The Jubilee Quartet
Pump Rooms, Leamington
It is always a treat to hear something you have never heard before. Strangely it is equally a treat to hear again something with which you are familiar. This stand-out concert from the Jubilee Quartet offered the chance to do both.
Vilem Tausky was the embodiment of Leamington’s strong link with the Czech community. Witnessing the immediate aftermath of the blitz on Coventry he wrote his piece Coventry: A Meditation as a response to what he saw.
It’s a stunningly beautiful work and, in the hands of the Jubilee Quartet, a moment of profound sadness and calm. The music feels deeply wounded with the gentle pulse of breathing rarely rising beyond quiet.
The quartet have clearly put in the work to explore the piece’s subtle shifting harmonies, indeed this was their second performance of the day having already played in the shadow of the ruined cathedral earlier. This was a superbly detailed performance, well thought out and delivered with great care.
The bombing of cities on both sides prompted some of the most moving works in the classical world and, on the strength of this haunting performance, Tausky’s reflection deserves its place among the finest.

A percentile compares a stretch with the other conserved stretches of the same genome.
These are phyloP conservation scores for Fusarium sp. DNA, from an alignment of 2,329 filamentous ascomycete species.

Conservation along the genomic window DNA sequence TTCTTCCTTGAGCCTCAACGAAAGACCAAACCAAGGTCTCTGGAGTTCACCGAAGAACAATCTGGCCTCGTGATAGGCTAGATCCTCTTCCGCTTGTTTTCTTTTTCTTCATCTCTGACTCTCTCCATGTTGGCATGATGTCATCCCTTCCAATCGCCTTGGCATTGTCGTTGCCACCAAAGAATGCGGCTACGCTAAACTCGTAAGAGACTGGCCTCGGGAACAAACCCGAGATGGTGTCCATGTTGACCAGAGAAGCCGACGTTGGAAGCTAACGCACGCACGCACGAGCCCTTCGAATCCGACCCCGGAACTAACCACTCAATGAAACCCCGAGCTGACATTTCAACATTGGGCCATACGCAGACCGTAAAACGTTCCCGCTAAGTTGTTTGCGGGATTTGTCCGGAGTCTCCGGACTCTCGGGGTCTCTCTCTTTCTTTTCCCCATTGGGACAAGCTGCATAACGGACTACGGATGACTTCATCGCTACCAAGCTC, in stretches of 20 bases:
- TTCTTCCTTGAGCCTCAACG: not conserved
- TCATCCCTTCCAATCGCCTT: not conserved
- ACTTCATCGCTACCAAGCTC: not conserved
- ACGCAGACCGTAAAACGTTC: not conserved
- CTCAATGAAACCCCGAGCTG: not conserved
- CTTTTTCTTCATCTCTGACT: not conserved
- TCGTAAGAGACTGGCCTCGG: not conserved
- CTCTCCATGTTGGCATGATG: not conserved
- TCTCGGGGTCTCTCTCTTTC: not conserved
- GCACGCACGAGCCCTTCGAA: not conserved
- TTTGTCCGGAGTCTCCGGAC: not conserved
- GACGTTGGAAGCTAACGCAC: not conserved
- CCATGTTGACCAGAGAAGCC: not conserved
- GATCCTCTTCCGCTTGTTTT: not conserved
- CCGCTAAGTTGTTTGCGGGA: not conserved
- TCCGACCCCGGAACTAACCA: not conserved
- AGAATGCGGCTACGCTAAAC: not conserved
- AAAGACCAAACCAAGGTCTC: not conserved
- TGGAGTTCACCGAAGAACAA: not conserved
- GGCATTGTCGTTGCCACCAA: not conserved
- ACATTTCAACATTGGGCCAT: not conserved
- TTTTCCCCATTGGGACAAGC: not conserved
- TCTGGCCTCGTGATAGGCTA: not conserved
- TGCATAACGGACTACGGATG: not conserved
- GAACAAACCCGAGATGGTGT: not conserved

Schubert’s Death and the Maiden is a good example of a familiar piece which, rather than losing its appeal, cements its spot in the favourites with every hearing – particularly when approached with all the verve and clarity of this reading.
If there is a work in the entire classical catalogue which better displays the scope of the cello, or the skill of its player, than the first two movements of this quartet, then I haven’t heard it.
Sublime playing throughout from a quartet who brought freshness to the familiar and were not afraid to take the volume down low while keeping the intensity high. It’s not really the reviewer’s task to mention the audience reaction but the cheering, foot-stamping ovation and the extended curtain calls given here were fully deserved.
In highlighting the start and finish it seems unfair not to mention the Mendelssohn Quartet in A which appeared in the middle and which, on any other night, would have been a fine, sparkling centrepiece.
Good music-making inspires us to explore further and to revisit favourite places, and while the Schubert will continue to feature on my playlist, it is the name of Vilem Tausky I will be Googling.
More musical delights are on their way in the run-up to the festive season. Full details can be found at leamingtonmusic.org